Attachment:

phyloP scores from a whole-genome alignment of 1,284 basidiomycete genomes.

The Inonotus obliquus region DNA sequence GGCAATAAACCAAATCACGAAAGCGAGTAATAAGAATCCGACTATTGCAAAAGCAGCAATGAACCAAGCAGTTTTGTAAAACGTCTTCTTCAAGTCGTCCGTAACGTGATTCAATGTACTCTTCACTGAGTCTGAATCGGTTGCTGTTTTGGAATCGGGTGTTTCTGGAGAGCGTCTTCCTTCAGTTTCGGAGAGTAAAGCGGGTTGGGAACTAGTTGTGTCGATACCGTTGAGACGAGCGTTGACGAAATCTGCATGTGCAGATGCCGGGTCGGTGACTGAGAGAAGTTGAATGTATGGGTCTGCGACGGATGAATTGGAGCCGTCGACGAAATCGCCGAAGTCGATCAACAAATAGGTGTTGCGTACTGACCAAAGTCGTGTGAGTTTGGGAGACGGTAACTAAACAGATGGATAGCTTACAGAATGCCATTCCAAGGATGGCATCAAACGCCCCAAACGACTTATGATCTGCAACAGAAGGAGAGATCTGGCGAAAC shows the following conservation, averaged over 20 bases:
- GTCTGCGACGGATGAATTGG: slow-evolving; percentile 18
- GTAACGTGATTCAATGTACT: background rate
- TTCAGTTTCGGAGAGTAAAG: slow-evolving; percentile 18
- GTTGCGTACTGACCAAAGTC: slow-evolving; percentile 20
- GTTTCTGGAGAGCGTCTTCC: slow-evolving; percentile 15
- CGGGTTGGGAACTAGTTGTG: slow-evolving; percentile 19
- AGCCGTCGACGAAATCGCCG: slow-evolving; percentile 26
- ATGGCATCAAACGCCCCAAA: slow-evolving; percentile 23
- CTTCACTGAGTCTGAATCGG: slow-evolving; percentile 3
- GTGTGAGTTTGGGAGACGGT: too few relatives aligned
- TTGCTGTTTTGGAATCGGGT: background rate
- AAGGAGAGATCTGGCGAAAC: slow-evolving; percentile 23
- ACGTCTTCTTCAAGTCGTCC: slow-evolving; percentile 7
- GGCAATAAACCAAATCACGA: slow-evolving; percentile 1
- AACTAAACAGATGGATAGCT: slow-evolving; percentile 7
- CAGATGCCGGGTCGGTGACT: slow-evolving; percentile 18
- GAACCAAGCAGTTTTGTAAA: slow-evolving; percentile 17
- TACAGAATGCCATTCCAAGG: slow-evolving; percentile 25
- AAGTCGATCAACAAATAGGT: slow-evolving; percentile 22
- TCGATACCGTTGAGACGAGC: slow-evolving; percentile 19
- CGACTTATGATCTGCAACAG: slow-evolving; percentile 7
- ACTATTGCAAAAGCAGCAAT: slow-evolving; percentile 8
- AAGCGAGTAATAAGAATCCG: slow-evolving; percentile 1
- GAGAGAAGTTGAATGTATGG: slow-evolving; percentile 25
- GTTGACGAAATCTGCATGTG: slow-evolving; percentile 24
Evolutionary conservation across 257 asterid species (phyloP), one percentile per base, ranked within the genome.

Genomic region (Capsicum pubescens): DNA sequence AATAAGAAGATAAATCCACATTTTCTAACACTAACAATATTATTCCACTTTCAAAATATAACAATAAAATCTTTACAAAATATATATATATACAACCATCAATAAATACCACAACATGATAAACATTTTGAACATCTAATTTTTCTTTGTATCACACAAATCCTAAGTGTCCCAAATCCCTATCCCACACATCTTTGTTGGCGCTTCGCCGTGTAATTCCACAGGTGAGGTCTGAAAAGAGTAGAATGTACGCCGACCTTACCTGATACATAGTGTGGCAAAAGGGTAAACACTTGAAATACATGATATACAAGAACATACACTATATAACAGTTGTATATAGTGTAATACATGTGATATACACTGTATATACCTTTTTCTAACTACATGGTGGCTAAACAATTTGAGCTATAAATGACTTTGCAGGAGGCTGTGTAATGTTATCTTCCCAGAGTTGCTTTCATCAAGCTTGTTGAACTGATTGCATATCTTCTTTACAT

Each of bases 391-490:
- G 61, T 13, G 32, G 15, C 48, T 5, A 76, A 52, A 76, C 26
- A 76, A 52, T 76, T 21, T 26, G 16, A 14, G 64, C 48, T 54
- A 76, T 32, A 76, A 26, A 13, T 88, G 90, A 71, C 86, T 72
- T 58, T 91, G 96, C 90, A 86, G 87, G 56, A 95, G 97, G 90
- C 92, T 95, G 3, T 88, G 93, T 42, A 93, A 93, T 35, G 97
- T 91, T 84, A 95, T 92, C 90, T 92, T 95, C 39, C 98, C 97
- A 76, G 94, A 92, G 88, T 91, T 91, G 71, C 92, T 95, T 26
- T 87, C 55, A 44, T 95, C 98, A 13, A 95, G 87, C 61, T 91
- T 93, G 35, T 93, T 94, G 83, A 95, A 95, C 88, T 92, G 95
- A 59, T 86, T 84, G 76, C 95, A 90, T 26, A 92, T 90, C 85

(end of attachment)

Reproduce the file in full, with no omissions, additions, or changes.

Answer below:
phyloP scores from a whole-genome alignment of 1,284 basidiomycete genomes.

The Inonotus obliquus region DNA sequence GGCAATAAACCAAATCACGAAAGCGAGTAATAAGAATCCGACTATTGCAAAAGCAGCAATGAACCAAGCAGTTTTGTAAAACGTCTTCTTCAAGTCGTCCGTAACGTGATTCAATGTACTCTTCACTGAGTCTGAATCGGTTGCTGTTTTGGAATCGGGTGTTTCTGGAGAGCGTCTTCCTTCAGTTTCGGAGAGTAAAGCGGGTTGGGAACTAGTTGTGTCGATACCGTTGAGACGAGCGTTGACGAAATCTGCATGTGCAGATGCCGGGTCGGTGACTGAGAGAAGTTGAATGTATGGGTCTGCGACGGATGAATTGGAGCCGTCGACGAAATCGCCGAAGTCGATCAACAAATAGGTGTTGCGTACTGACCAAAGTCGTGTGAGTTTGGGAGACGGTAACTAAACAGATGGATAGCTTACAGAATGCCATTCCAAGGATGGCATCAAACGCCCCAAACGACTTATGATCTGCAACAGAAGGAGAGATCTGGCGAAAC shows the following conservation, averaged over 20 bases:
- GTCTGCGACGGATGAATTGG: slow-evolving; percentile 18
- GTAACGTGATTCAATGTACT: background rate
- TTCAGTTTCGGAGAGTAAAG: slow-evolving; percentile 18
- GTTGCGTACTGACCAAAGTC: slow-evolving; percentile 20
- GTTTCTGGAGAGCGTCTTCC: slow-evolving; percentile 15
- CGGGTTGGGAACTAGTTGTG: slow-evolving; percentile 19
- AGCCGTCGACGAAATCGCCG: slow-evolving; percentile 26
- ATGGCATCAAACGCCCCAAA: slow-evolving; percentile 23
- CTTCACTGAGTCTGAATCGG: slow-evolving; percentile 3
- GTGTGAGTTTGGGAGACGGT: too few relatives aligned
- TTGCTGTTTTGGAATCGGGT: background rate
- AAGGAGAGATCTGGCGAAAC: slow-evolving; percentile 23
- ACGTCTTCTTCAAGTCGTCC: slow-evolving; percentile 7
- GGCAATAAACCAAATCACGA: slow-evolving; percentile 1
- AACTAAACAGATGGATAGCT: slow-evolving; percentile 7
- CAGATGCCGGGTCGGTGACT: slow-evolving; percentile 18
- GAACCAAGCAGTTTTGTAAA: slow-evolving; percentile 17
- TACAGAATGCCATTCCAAGG: slow-evolving; percentile 25
- AAGTCGATCAACAAATAGGT: slow-evolving; percentile 22
- TCGATACCGTTGAGACGAGC: slow-evolving; percentile 19
- CGACTTATGATCTGCAACAG: slow-evolving; percentile 7
- ACTATTGCAAAAGCAGCAAT: slow-evolving; percentile 8
- AAGCGAGTAATAAGAATCCG: slow-evolving; percentile 1
- GAGAGAAGTTGAATGTATGG: slow-evolving; percentile 25
- GTTGACGAAATCTGCATGTG: slow-evolving; percentile 24
Evolutionary conservation across 257 asterid species (phyloP), one percentile per base, ranked within the genome.

Genomic region (Capsicum pubescens): DNA sequence AATAAGAAGATAAATCCACATTTTCTAACACTAACAATATTATTCCACTTTCAAAATATAACAATAAAATCTTTACAAAATATATATATATACAACCATCAATAAATACCACAACATGATAAACATTTTGAACATCTAATTTTTCTTTGTATCACACAAATCCTAAGTGTCCCAAATCCCTATCCCACACATCTTTGTTGGCGCTTCGCCGTGTAATTCCACAGGTGAGGTCTGAAAAGAGTAGAATGTACGCCGACCTTACCTGATACATAGTGTGGCAAAAGGGTAAACACTTGAAATACATGATATACAAGAACATACACTATATAACAGTTGTATATAGTGTAATACATGTGATATACACTGTATATACCTTTTTCTAACTACATGGTGGCTAAACAATTTGAGCTATAAATGACTTTGCAGGAGGCTGTGTAATGTTATCTTCCCAGAGTTGCTTTCATCAAGCTTGTTGAACTGATTGCATATCTTCTTTACAT

Each of bases 391-490:
- G 61, T 13, G 32, G 15, C 48, T 5, A 76, A 52, A 76, C 26
- A 76, A 52, T 76, T 21, T 26, G 16, A 14, G 64, C 48, T 54
- A 76, T 32, A 76, A 26, A 13, T 88, G 90, A 71, C 86, T 72
- T 58, T 91, G 96, C 90, A 86, G 87, G 56, A 95, G 97, G 90
- C 92, T 95, G 3, T 88, G 93, T 42, A 93, A 93, T 35, G 97
- T 91, T 84, A 95, T 92, C 90, T 92, T 95, C 39, C 98, C 97
- A 76, G 94, A 92, G 88, T 91, T 91, G 71, C 92, T 95, T 26
- T 87, C 55, A 44, T 95, C 98, A 13, A 95, G 87, C 61, T 91
- T 93, G 35, T 93, T 94, G 83, A 95, A 95, C 88, T 92, G 95
- A 59, T 86, T 84, G 76, C 95, A 90, T 26, A 92, T 90, C 85